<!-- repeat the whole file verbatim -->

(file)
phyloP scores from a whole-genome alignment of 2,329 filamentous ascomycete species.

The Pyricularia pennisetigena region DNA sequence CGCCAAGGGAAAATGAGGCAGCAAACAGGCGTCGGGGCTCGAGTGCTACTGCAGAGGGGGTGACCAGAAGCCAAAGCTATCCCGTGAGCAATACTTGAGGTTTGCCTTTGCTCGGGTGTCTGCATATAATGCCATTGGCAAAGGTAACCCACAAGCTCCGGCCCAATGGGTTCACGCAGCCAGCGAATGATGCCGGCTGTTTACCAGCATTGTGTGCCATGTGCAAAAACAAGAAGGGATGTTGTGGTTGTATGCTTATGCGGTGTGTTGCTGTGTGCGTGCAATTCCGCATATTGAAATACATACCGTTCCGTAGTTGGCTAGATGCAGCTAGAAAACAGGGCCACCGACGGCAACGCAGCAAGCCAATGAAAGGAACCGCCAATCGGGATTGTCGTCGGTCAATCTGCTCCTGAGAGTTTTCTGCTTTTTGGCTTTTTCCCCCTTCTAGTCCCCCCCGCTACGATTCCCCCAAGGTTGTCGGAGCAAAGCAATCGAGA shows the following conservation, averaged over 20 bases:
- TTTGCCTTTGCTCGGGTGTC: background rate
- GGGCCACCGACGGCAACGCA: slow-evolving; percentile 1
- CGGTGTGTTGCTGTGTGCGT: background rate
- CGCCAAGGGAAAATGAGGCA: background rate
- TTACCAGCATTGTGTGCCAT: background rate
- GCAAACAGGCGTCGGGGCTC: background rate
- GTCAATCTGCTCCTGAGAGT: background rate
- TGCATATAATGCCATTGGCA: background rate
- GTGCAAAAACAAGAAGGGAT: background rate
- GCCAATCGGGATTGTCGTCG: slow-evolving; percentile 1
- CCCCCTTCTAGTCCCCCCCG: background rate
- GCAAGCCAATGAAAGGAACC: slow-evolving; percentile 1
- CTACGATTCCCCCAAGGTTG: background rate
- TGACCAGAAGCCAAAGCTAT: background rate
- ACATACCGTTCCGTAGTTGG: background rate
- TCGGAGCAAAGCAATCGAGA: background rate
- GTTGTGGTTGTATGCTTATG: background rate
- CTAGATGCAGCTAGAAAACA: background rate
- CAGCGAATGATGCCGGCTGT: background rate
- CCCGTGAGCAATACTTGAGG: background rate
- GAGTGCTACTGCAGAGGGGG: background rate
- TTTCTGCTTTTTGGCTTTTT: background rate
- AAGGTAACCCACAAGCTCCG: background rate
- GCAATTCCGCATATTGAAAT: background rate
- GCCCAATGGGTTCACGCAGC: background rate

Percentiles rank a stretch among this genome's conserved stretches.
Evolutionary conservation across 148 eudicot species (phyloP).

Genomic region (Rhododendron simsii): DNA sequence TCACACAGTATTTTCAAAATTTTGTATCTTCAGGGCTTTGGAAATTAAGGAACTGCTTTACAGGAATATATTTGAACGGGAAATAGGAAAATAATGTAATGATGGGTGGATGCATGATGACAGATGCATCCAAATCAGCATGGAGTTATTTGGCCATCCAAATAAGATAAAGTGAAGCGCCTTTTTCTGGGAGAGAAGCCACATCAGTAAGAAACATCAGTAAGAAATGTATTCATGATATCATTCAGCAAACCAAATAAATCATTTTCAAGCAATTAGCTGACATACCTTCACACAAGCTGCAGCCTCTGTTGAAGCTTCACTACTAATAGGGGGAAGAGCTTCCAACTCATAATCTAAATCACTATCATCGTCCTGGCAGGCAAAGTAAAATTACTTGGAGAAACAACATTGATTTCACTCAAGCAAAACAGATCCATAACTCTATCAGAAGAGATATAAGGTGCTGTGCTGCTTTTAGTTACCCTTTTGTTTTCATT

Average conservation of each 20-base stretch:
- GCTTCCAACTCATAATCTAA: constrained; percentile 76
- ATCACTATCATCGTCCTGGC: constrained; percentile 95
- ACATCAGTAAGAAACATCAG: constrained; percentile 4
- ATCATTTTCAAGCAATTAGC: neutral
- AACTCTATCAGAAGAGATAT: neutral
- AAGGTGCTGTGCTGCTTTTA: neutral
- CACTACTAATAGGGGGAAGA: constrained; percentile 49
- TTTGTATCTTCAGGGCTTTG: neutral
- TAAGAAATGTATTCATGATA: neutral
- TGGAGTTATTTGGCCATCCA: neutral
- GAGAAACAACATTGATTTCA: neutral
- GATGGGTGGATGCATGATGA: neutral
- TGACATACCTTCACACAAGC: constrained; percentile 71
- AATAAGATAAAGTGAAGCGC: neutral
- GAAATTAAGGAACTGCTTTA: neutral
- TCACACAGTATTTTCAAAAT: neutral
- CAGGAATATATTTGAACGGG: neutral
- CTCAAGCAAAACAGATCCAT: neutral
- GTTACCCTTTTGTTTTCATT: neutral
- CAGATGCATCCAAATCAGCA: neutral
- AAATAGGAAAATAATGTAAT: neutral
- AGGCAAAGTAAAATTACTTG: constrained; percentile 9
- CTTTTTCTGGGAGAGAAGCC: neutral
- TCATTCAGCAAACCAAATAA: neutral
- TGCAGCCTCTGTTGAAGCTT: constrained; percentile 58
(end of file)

phyloP scores from a whole-genome alignment of 2,329 filamentous ascomycete species.

The Pyricularia pennisetigena region DNA sequence CGCCAAGGGAAAATGAGGCAGCAAACAGGCGTCGGGGCTCGAGTGCTACTGCAGAGGGGGTGACCAGAAGCCAAAGCTATCCCGTGAGCAATACTTGAGGTTTGCCTTTGCTCGGGTGTCTGCATATAATGCCATTGGCAAAGGTAACCCACAAGCTCCGGCCCAATGGGTTCACGCAGCCAGCGAATGATGCCGGCTGTTTACCAGCATTGTGTGCCATGTGCAAAAACAAGAAGGGATGTTGTGGTTGTATGCTTATGCGGTGTGTTGCTGTGTGCGTGCAATTCCGCATATTGAAATACATACCGTTCCGTAGTTGGCTAGATGCAGCTAGAAAACAGGGCCACCGACGGCAACGCAGCAAGCCAATGAAAGGAACCGCCAATCGGGATTGTCGTCGGTCAATCTGCTCCTGAGAGTTTTCTGCTTTTTGGCTTTTTCCCCCTTCTAGTCCCCCCCGCTACGATTCCCCCAAGGTTGTCGGAGCAAAGCAATCGAGA shows the following conservation, averaged over 20 bases:
- TTTGCCTTTGCTCGGGTGTC: background rate
- GGGCCACCGACGGCAACGCA: slow-evolving; percentile 1
- CGGTGTGTTGCTGTGTGCGT: background rate
- CGCCAAGGGAAAATGAGGCA: background rate
- TTACCAGCATTGTGTGCCAT: background rate
- GCAAACAGGCGTCGGGGCTC: background rate
- GTCAATCTGCTCCTGAGAGT: background rate
- TGCATATAATGCCATTGGCA: background rate
- GTGCAAAAACAAGAAGGGAT: background rate
- GCCAATCGGGATTGTCGTCG: slow-evolving; percentile 1
- CCCCCTTCTAGTCCCCCCCG: background rate
- GCAAGCCAATGAAAGGAACC: slow-evolving; percentile 1
- CTACGATTCCCCCAAGGTTG: background rate
- TGACCAGAAGCCAAAGCTAT: background rate
- ACATACCGTTCCGTAGTTGG: background rate
- TCGGAGCAAAGCAATCGAGA: background rate
- GTTGTGGTTGTATGCTTATG: background rate
- CTAGATGCAGCTAGAAAACA: background rate
- CAGCGAATGATGCCGGCTGT: background rate
- CCCGTGAGCAATACTTGAGG: background rate
- GAGTGCTACTGCAGAGGGGG: background rate
- TTTCTGCTTTTTGGCTTTTT: background rate
- AAGGTAACCCACAAGCTCCG: background rate
- GCAATTCCGCATATTGAAAT: background rate
- GCCCAATGGGTTCACGCAGC: background rate

Percentiles rank a stretch among this genome's conserved stretches.
Evolutionary conservation across 148 eudicot species (phyloP).

Genomic region (Rhododendron simsii): DNA sequence TCACACAGTATTTTCAAAATTTTGTATCTTCAGGGCTTTGGAAATTAAGGAACTGCTTTACAGGAATATATTTGAACGGGAAATAGGAAAATAATGTAATGATGGGTGGATGCATGATGACAGATGCATCCAAATCAGCATGGAGTTATTTGGCCATCCAAATAAGATAAAGTGAAGCGCCTTTTTCTGGGAGAGAAGCCACATCAGTAAGAAACATCAGTAAGAAATGTATTCATGATATCATTCAGCAAACCAAATAAATCATTTTCAAGCAATTAGCTGACATACCTTCACACAAGCTGCAGCCTCTGTTGAAGCTTCACTACTAATAGGGGGAAGAGCTTCCAACTCATAATCTAAATCACTATCATCGTCCTGGCAGGCAAAGTAAAATTACTTGGAGAAACAACATTGATTTCACTCAAGCAAAACAGATCCATAACTCTATCAGAAGAGATATAAGGTGCTGTGCTGCTTTTAGTTACCCTTTTGTTTTCATT

Average conservation of each 20-base stretch:
- GCTTCCAACTCATAATCTAA: constrained; percentile 76
- ATCACTATCATCGTCCTGGC: constrained; percentile 95
- ACATCAGTAAGAAACATCAG: constrained; percentile 4
- ATCATTTTCAAGCAATTAGC: neutral
- AACTCTATCAGAAGAGATAT: neutral
- AAGGTGCTGTGCTGCTTTTA: neutral
- CACTACTAATAGGGGGAAGA: constrained; percentile 49
- TTTGTATCTTCAGGGCTTTG: neutral
- TAAGAAATGTATTCATGATA: neutral
- TGGAGTTATTTGGCCATCCA: neutral
- GAGAAACAACATTGATTTCA: neutral
- GATGGGTGGATGCATGATGA: neutral
- TGACATACCTTCACACAAGC: constrained; percentile 71
- AATAAGATAAAGTGAAGCGC: neutral
- GAAATTAAGGAACTGCTTTA: neutral
- TCACACAGTATTTTCAAAAT: neutral
- CAGGAATATATTTGAACGGG: neutral
- CTCAAGCAAAACAGATCCAT: neutral
- GTTACCCTTTTGTTTTCATT: neutral
- CAGATGCATCCAAATCAGCA: neutral
- AAATAGGAAAATAATGTAAT: neutral
- AGGCAAAGTAAAATTACTTG: constrained; percentile 9
- CTTTTTCTGGGAGAGAAGCC: neutral
- TCATTCAGCAAACCAAATAA: neutral
- TGCAGCCTCTGTTGAAGCTT: constrained; percentile 58